The device can also carry sensors that monitor the gastric environment and send information via a wireless signal. In previous work, the researchers created sensors that can detect vital signs such as heart rate and breathing rate. In the new study, they designed the capsule to be able to monitor temperature and relay that information to a smartphone within arm’s reach.

“The limited connection range is a desirable security enhancement,” said lead author Yong Lin Kong, Ph.D, a former MIT postdoc who is now an assistant professor at the University of Utah. “The self-isolation of wireless signal strength within the user’s physical space could shield the device from unwanted connections, providing a physical isolation for additional security and privacy protection.”

3D printing allowed the researchers to incorporate multiple components into the capsules, and to create the capsules from alternating layers of stiff and flexible polymers, which help them to withstand the acidic environment of the stomach.

(A) Endoscopy images show the electractive drug delivery module (green dashed-line box) prior to triggering. Mucous films from the stomach covers reservoir. (B) The wireless triggered release of drug as a result of the opening of drug reservoir cover (green arrow) which was not interfered by the mucous coverage. (C) Washed triggered reservoir to show the expanded system (green arrow)

“Multimaterials 3D printing is a highly versatile manufacturing technology that can create unique multicomponent architectures and functional devices, which cannot be fabricated with conventional manufacturing techniques,” said Dr. Kong. “We can potentially create customized ingestible electronics where the gastric residence period can be tailored based on a specific medical application, which could lead to a personalized diagnostic and treatment that is widely accessible.”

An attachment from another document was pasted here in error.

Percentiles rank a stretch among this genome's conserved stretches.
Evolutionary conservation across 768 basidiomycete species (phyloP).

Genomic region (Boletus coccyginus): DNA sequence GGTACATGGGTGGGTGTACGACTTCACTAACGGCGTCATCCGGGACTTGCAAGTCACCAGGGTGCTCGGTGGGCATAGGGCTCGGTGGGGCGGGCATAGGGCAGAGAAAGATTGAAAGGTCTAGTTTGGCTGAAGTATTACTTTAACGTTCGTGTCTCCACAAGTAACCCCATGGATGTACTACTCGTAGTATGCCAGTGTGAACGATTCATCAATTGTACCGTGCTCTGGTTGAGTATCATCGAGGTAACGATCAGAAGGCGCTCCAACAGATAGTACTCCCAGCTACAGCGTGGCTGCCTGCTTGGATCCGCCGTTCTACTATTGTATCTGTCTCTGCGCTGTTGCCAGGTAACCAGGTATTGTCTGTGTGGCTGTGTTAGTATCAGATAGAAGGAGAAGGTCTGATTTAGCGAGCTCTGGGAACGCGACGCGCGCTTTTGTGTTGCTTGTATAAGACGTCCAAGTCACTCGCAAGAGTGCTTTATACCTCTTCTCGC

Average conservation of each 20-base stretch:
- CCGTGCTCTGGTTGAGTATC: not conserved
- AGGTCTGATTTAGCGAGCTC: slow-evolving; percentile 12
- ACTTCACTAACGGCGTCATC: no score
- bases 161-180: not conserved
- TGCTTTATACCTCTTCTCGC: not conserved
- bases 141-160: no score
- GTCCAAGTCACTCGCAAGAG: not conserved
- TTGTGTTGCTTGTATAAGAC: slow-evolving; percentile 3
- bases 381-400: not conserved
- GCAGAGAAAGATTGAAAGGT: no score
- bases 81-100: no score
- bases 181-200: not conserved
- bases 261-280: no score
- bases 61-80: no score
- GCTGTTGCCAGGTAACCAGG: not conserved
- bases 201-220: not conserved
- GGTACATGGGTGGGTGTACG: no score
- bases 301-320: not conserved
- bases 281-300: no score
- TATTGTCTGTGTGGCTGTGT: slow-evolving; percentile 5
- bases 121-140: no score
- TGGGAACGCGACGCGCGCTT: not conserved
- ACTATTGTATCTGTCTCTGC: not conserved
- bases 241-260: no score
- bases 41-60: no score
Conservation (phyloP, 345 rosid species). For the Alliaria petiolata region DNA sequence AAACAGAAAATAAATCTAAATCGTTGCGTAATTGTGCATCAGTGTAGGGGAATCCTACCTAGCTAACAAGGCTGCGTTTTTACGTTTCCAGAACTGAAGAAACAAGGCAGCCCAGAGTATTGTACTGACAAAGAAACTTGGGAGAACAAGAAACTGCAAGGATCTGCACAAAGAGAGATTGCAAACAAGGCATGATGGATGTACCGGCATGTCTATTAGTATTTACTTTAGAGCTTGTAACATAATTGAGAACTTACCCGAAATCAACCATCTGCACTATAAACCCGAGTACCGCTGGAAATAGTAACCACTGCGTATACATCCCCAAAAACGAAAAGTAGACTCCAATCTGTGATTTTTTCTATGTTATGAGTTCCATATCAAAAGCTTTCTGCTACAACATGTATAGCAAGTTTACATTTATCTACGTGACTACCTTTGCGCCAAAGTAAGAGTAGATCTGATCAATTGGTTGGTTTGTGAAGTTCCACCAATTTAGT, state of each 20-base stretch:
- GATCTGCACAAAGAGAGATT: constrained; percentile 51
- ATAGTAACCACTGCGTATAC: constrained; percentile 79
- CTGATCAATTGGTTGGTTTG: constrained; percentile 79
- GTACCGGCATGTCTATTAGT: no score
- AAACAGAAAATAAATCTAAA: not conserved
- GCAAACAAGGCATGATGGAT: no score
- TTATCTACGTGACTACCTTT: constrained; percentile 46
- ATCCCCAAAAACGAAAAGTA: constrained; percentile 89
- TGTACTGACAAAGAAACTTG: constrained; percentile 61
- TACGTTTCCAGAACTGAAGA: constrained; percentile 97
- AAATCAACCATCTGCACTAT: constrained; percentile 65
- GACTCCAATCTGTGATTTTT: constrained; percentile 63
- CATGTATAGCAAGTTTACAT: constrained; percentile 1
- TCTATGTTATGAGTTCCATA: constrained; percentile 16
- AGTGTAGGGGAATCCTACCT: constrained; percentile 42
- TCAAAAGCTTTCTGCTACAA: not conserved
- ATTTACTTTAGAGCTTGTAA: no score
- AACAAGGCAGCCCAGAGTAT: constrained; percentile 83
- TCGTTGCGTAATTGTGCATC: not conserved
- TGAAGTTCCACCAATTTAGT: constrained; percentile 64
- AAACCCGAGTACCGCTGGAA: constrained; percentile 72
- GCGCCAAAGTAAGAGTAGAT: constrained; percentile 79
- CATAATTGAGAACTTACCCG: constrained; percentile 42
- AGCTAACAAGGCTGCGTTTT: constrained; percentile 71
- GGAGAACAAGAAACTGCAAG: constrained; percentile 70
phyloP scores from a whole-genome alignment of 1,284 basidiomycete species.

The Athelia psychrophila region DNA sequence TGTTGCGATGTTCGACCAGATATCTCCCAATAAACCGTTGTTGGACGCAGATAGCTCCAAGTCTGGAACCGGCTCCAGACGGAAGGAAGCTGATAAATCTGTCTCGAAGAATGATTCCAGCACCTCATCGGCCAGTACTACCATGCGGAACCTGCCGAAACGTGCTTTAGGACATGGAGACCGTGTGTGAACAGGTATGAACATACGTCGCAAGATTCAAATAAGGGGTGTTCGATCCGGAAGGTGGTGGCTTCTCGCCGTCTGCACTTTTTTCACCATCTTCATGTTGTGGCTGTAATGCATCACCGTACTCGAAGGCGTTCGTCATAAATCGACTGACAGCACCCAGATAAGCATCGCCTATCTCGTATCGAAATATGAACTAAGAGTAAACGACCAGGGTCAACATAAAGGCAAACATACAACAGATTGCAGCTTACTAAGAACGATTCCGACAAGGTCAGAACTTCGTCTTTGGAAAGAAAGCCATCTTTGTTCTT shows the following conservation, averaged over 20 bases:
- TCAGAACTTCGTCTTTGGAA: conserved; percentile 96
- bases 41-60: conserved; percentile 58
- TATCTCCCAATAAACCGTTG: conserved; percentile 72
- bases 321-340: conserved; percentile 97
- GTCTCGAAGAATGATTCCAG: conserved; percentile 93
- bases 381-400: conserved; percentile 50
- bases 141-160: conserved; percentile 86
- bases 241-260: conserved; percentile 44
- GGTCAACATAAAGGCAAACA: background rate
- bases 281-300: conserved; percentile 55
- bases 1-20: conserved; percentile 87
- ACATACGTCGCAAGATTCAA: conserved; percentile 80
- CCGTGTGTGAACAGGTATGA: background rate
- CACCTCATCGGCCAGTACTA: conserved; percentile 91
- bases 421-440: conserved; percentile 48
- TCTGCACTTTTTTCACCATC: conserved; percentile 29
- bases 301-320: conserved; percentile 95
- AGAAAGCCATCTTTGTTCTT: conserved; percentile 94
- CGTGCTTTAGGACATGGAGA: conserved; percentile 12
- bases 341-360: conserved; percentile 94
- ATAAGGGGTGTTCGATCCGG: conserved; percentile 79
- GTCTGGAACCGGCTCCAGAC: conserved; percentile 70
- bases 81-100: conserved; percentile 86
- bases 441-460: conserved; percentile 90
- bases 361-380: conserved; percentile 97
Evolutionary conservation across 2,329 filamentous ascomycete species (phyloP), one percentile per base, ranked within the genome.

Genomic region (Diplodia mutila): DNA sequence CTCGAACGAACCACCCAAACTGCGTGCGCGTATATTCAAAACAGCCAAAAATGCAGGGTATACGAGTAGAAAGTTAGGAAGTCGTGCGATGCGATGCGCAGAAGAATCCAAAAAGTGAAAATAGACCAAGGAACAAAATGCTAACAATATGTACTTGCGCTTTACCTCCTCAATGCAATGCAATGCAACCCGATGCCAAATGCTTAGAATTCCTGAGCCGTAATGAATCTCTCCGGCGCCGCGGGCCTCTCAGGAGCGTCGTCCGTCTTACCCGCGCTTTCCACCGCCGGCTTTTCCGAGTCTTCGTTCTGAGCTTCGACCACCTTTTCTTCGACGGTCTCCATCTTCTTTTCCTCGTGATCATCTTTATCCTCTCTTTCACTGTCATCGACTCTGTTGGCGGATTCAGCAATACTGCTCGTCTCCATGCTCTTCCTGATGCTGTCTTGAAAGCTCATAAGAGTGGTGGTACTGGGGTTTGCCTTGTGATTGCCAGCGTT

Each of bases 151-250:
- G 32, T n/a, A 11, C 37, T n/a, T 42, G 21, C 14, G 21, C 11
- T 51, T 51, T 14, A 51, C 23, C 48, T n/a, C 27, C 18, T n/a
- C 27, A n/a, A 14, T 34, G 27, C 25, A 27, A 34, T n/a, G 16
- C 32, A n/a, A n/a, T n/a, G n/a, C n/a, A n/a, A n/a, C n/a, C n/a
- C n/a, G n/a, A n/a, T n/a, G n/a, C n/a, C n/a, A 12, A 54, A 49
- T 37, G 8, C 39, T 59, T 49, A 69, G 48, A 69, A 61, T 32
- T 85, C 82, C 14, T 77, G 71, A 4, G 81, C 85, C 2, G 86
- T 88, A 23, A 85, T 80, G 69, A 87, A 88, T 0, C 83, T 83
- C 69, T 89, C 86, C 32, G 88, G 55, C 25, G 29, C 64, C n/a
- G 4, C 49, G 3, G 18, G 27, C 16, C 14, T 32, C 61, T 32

Currently, the device is powered by a small silver oxide battery, but the researchers are investigating the possibility of replacing the battery with alternative power sources, such as an external antenna or even stomach acid. They are also working on developing other types of sensors that could be incorporated into the capsules. They have already tested the temperature sensor in pigs, and they believe that they may be able to start testing the devices on humans within two years. A company has been formed to develop the technology for human use.

Authors of the paper include Yong Lin Kong, Xingyu Zou, Caitlin A. McCandler, Ameya R. Kirtane, Shen Ning, Jianlin Zhou, Abubakar Abid, Mousa Jafari, Jaimie Rogner, Daniel Minahan, Joy E. Collins, Shane McDonnell, Cody Cleveland, Taylor Bensel, Siid Tamang, Graham Arrick, Alla Gimbel, Tiffany Hua, Udayan Ghosh, Vance Soares, Nancy Wang, Aniket Wahane, Alison Hayward, Shiyi Zhang, Brian R. Smith, Robert Langer and Giovanni Traverso.

Discuss this and other 3D printing topics at or share your thoughts below.


Spooky Eyes #3DPrinting #3DThursday

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Every Thursday is #3dthursday here at Adafruit! The DIY 3D printing community has passion and dedication for making solid objects from digital models. Recently, we have noticed electronics projects integrated with 3D printed enclosures, brackets, and sculptures, so each Thursday we celebrate and highlight these bold pioneers!

Have you considered building a 3D project around an Arduino or other microcontroller? How about printing a bracket to mount your Raspberry Pi to the back of your HD monitor? And don’t forget the countless LED projects that are possible when you are modeling your projects in 3D!